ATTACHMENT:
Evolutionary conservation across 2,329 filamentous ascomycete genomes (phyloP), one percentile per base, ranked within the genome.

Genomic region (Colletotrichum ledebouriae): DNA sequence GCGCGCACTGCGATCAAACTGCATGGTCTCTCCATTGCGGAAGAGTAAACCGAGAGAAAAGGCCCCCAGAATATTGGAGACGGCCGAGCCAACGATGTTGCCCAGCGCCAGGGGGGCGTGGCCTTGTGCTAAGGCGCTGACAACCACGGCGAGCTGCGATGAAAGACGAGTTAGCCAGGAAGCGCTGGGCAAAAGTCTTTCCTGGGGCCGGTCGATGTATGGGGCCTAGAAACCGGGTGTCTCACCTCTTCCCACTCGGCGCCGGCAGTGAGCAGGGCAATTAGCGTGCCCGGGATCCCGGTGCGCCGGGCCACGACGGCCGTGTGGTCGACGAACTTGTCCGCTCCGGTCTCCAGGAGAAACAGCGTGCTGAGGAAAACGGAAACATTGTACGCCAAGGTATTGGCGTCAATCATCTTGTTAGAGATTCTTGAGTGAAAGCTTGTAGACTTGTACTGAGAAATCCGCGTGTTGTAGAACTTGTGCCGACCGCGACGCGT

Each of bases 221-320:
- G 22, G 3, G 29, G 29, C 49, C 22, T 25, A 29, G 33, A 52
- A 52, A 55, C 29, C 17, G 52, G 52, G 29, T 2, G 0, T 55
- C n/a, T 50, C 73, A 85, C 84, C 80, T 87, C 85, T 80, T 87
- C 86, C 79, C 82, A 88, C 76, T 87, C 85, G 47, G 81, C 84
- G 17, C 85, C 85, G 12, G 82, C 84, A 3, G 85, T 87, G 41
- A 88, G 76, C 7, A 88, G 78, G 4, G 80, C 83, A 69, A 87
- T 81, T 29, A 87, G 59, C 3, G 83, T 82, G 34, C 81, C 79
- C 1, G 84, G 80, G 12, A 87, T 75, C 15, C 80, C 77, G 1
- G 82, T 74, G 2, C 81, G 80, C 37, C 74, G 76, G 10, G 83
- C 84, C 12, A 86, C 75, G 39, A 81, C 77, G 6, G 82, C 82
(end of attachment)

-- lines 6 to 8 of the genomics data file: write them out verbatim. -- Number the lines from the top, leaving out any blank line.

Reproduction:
- C n/a, T 50, C 73, A 85, C 84, C 80, T 87, C 85, T 80, T 87
- C 86, C 79, C 82, A 88, C 76, T 87, C 85, G 47, G 81, C 84
- G 17, C 85, C 85, G 12, G 82, C 84, A 3, G 85, T 87, G 41